On November 19 Councilor Matt O’Malley held a (virtual) Boston City Council hearing to revisit previous efforts to promote net-zero-carbon (NZC) requirements for all new buildings as the city continues to undergo its second-largest development boom in history. Much has changed in the intervening three-plus years since Councilor O’Malley—with the support of BCEC—first raised the need to focus on reducing emissions from buildings (responsible for more than 70% of Boston’s GHG emissions) if the city is going to meet its carbon-neutral goals. To enumerate these changes:
—First, the Carbon Free Boston Summary Report was released in January 2019, and it stresses that all buildings must be NZC.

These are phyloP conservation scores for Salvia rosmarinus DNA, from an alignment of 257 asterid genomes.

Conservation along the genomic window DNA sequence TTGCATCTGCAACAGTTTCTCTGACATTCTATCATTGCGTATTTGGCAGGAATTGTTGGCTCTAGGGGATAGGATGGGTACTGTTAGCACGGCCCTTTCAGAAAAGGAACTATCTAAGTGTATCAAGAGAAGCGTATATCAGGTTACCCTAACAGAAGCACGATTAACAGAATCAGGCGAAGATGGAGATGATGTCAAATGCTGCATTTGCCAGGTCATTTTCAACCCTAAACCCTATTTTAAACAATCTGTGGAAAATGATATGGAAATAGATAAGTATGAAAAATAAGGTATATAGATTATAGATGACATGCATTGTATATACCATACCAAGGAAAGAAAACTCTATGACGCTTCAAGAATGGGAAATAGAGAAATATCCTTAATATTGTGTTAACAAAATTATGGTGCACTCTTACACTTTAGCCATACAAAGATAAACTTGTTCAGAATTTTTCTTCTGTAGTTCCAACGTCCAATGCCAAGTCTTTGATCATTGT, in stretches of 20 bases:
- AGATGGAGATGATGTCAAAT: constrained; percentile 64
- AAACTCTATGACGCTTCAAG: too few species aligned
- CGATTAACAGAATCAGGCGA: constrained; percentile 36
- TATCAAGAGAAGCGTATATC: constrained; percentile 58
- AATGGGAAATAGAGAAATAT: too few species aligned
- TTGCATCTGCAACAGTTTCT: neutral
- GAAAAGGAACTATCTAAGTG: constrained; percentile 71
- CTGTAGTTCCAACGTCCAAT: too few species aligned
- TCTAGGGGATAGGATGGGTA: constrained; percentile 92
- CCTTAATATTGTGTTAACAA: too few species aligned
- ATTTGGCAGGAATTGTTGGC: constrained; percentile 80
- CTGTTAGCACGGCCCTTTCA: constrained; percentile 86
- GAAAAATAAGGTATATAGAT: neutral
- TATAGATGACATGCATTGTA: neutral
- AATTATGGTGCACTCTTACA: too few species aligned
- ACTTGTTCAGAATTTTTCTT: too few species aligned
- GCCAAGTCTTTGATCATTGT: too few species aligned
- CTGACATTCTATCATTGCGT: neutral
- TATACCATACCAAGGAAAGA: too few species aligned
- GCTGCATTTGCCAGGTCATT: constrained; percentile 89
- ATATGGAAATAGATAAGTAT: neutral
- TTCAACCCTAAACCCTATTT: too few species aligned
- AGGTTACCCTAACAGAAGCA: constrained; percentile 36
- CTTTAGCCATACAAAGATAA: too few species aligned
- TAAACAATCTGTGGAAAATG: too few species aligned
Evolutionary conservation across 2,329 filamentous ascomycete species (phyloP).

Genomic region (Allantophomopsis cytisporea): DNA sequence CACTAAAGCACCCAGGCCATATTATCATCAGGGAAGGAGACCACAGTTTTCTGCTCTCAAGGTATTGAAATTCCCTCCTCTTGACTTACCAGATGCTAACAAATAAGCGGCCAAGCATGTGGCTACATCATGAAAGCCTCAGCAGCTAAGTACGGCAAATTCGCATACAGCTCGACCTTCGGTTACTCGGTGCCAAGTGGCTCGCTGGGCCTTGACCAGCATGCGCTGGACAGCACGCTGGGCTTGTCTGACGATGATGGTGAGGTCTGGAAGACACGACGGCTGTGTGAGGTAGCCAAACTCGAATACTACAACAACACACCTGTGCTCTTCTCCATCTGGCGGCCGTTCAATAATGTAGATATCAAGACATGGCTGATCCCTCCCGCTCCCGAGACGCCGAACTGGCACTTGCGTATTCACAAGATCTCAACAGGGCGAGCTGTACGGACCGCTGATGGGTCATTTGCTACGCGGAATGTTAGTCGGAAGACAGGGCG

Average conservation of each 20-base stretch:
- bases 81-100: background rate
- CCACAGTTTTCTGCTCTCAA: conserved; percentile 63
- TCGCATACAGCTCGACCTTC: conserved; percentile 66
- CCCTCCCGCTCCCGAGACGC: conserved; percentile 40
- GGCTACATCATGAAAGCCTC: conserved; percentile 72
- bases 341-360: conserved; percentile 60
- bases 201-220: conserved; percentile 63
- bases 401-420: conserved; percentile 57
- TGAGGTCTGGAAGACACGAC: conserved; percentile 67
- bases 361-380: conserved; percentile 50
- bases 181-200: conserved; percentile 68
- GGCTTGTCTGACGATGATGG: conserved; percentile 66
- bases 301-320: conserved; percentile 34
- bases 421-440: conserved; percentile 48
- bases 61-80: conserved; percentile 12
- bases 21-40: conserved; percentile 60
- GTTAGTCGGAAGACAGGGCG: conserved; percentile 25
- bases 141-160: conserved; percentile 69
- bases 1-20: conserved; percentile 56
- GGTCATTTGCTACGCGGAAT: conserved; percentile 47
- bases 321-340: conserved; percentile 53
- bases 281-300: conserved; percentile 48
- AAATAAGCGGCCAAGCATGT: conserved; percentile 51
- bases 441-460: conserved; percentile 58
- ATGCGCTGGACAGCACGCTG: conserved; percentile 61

—Subsequently, the City updated its Climate Action Plan (CAP) later that year, and it, too, acknowledged this necessity.
—Finally, in September of 2020, the administration’s Boston Planning and Development Agency (BPDA) launched its Zero Net Carbon Building Zoning Initiative via a virtual “public” community meeting.
Now, as we turn the corner into 2021, the City Council is less forging the way than supporting the efforts under way by the City’s Environment Department and BPDA. We look to the Council to focus on equity, accountability, and transparency that needs to come from the administration’s efforts in regard to limiting the GHG emissions from buildings. While BCEC laments the many months and millions of square feet of gas-fueled construction that have occurred since first partnering with Councilor O’Malley to push for NZC construction requirements, it is still important for the Council to stay involved in the work that lies ahead and exercise its crucial oversight role on the community’s behalf.